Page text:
We were ready to call it a night after half an hour of wandering and getting in the way, the long day was catching up with us all. We flagged down a cab at 4.15am, I ended up in front and showed the older lady driver my hotel leaflet, in the hope that she’d know where to take us. She got quite cross, and kept asking me questions in Japanese. All I could do was try to apologise and keep pointing to the address (in Japanese) on the hotel leaflet. Eventually, and clearly very unhappy, she put something into her GPS unit and we were away. As we drove past places we’d seen only 45 minutes ago, we knew we were heading in the right direction. As the others dozed in the back, the lady driver and I witnessed a near miss between two vehicles in front of us (somewhat surprising given the quiet streets). The driver sucked in a big gulp of breath and I had done the same… and that seemed to break the ice between us! She was smiling as she dropped us off at our hotel. Maybe we’d finally made contact despite the impenetrable language barrier… or more likely, she was just happy to see the back of us gaijin! Anyway, we quickly walked over to the 24hr MacDonalds to get food, and saw the pleasant zodiac light display in the subway tunnel on our way back to the hotel. It was nice to fall into bed at 5.15am, though the sky was already getting light outside <sigh>  

Friday 25th April 

This was the morning after the night before. Or more accurately, given that some of us didn’t get to bed until after 5am… the afternoon after the morning before!

Patricia, Mary, Lisa, Cathi and I met in reception around noon and went out to at least make something of the day. Actually, Lisa J had woken even earlier than me, and so had already been out and back. She’d successfully braved the Tokyo subway on her own to go find the Pokemon Centre to shop for her son Zach.

It was a nice, mild, bright but hazy day. We all took the subway to Shinjuku and walked to the Metropolitan Government Buildings. As an ex-civil servant, I felt an odd but mildly comfortable feeling at being in Govt buildings! The nice thing about this twin towered building is that it has two viewing levels (one in each tower) that are free to go up to. Sure, the bright orange and white Tokyo Tower may gear itself more to tourists, but you pay heavily for the privilege of visiting it. So, we had good, free views of the whole of greater Tokyo. However, the haze meant that we had absolutely no chance of seeing Mt Fuji in the distance. In fact, this was the first time in 5 visits to Japan that I’ve not seen that magnificent and spiritual mountain :-(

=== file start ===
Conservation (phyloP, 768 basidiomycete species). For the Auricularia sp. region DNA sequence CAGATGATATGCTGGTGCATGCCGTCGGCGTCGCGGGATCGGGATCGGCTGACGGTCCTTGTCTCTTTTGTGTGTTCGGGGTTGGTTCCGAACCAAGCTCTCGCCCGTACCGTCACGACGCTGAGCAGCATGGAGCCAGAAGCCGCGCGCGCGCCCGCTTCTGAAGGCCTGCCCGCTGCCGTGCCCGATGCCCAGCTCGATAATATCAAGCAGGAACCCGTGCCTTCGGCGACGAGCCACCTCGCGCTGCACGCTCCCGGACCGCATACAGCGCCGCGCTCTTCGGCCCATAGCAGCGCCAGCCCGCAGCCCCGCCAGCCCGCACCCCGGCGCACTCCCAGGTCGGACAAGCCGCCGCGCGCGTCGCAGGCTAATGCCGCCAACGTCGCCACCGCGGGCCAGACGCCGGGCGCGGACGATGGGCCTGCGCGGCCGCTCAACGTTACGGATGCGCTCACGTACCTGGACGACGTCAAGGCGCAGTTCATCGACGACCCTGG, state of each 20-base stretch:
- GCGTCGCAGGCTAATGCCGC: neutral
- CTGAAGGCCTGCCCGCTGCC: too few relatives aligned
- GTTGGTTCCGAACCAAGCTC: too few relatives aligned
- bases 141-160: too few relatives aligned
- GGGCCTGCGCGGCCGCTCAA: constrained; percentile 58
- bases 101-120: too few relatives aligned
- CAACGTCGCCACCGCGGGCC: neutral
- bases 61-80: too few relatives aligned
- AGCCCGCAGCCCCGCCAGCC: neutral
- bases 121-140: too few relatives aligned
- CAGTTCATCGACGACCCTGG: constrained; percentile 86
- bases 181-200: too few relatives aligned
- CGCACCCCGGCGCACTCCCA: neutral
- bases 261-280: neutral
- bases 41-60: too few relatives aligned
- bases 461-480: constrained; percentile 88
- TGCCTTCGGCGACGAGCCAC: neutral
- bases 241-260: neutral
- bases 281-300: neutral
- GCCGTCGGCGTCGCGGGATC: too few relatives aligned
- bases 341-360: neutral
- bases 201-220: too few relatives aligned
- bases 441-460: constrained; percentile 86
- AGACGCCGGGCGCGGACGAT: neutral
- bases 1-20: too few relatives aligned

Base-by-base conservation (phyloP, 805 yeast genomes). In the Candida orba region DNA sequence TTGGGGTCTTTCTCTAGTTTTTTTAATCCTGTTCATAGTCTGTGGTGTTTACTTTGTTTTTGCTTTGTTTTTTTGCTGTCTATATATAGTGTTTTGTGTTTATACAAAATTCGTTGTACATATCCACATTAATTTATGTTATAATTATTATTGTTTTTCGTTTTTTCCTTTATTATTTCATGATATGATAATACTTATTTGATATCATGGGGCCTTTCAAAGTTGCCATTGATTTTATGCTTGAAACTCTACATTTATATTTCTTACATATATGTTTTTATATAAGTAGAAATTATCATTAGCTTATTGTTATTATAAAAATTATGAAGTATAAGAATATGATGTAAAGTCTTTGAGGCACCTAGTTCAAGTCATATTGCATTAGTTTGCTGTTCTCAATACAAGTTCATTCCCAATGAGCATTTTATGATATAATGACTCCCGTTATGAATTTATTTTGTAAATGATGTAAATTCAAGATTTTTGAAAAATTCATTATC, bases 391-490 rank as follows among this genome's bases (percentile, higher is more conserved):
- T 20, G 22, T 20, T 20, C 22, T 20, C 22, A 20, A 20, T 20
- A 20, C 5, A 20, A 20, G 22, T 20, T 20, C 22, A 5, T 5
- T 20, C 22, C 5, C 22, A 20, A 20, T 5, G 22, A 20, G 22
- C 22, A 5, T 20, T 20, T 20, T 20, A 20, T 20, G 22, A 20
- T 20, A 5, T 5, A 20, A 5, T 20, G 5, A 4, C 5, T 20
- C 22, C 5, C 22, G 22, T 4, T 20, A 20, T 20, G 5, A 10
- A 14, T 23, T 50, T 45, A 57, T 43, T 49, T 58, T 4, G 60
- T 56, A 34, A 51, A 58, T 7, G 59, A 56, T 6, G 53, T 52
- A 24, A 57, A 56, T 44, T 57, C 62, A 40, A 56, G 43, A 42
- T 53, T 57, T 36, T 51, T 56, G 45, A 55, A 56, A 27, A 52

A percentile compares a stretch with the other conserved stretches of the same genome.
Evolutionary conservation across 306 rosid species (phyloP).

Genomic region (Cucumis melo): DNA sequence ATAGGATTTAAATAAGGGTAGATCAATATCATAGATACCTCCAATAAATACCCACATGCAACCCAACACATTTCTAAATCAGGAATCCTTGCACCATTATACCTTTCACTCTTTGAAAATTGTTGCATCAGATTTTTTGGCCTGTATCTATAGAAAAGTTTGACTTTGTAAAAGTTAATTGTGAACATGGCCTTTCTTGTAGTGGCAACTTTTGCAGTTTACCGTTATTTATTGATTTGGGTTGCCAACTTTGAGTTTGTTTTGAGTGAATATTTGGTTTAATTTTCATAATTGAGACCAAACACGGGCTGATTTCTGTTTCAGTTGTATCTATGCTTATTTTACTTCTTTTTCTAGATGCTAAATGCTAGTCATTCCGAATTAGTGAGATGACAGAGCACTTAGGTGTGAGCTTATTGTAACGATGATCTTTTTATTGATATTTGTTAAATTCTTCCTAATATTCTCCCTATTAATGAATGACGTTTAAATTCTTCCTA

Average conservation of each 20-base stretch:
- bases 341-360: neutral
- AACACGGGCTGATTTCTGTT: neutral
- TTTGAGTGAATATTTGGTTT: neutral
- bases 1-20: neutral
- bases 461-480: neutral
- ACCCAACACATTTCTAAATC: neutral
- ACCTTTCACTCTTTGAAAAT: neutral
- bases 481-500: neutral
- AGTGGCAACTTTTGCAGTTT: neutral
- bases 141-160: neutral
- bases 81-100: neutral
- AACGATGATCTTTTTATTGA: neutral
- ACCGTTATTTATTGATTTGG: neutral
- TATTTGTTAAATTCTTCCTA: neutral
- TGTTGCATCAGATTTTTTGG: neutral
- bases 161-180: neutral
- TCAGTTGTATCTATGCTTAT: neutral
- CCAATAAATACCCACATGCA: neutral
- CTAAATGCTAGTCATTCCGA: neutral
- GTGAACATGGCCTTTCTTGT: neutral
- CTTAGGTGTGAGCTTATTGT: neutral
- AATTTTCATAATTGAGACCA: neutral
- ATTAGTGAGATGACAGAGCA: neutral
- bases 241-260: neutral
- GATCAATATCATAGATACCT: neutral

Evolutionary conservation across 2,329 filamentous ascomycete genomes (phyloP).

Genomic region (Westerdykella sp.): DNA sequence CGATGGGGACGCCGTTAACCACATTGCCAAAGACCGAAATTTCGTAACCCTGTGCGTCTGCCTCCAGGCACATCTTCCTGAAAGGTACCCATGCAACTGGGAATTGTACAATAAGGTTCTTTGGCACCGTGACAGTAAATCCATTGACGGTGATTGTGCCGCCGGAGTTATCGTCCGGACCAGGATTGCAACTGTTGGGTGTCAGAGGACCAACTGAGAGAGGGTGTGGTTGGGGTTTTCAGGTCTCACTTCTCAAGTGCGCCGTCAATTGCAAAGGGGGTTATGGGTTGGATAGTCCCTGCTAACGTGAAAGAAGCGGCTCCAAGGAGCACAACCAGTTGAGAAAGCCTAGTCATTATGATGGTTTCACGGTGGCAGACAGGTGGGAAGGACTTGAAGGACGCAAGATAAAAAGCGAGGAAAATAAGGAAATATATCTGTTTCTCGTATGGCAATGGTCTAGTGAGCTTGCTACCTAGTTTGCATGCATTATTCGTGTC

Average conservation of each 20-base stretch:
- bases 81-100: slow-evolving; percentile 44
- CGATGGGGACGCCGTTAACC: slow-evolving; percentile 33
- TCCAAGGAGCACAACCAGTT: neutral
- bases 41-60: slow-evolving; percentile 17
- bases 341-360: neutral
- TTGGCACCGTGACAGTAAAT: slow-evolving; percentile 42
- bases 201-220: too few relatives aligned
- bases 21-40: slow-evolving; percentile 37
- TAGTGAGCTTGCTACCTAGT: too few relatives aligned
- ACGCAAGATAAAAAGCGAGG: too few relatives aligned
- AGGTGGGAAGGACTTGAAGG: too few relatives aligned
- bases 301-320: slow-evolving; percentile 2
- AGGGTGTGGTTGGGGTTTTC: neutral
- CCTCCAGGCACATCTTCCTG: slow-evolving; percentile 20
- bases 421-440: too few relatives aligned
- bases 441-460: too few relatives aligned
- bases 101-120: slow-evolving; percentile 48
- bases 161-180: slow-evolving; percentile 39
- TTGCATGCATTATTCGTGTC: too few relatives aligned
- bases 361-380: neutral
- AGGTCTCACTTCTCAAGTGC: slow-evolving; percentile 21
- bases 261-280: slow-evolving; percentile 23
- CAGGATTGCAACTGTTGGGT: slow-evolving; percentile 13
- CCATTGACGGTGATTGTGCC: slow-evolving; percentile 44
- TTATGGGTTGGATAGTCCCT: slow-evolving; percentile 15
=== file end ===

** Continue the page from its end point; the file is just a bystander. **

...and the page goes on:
After Shinjuku, we went onto Shibuya, to give Lisa and Cathi a view of Hachiko Square and the amazing and iconic Shibuya Crossing near the station. This is the very famous place, similar to Times Square in New York, with several large video screens and neon looking down upon the convergence of about 5 roads. But what makes the crossing special is that it has black and white zebra crossings diagonally as well as straight. So when the traffic lights turn red, you have this sea of humanity crossing the streets in all directions. And like some intricate, carefully choreographed ballet, none of these thousands bump into each other as they quickly cross before the lights change. It’s really an amazing sight.

We popped into a Department store basement food hall (another sightseeing “must”), followed by more shops and then Tower Records for various people to shop. We had to rush back to the hotel though, to try to organise the evening plans. Got back at 5.40pm, and Mari very kindly phoned the venue and managed to book us a table at Abbey Road for later this evening, to see a Japanese Beatles tribute band. By now it was after 6pm and at the end of the call Mari found out that we needed to be there by 7.30pm. So it was a hasty phone around to everyone, quick showers etc, meet up and then off to the metro. We got to Roppongi  at just after 7.25pm… but then despite our best efforts of keeping all ten of us in view at all times on the crowded train and metro stations, we suddenly lost a couple of our party at Roppongi station. Luckily they appeared again a few minutes later! We got to nearby Abbey Road about 7.35pm and were ushered to our long table.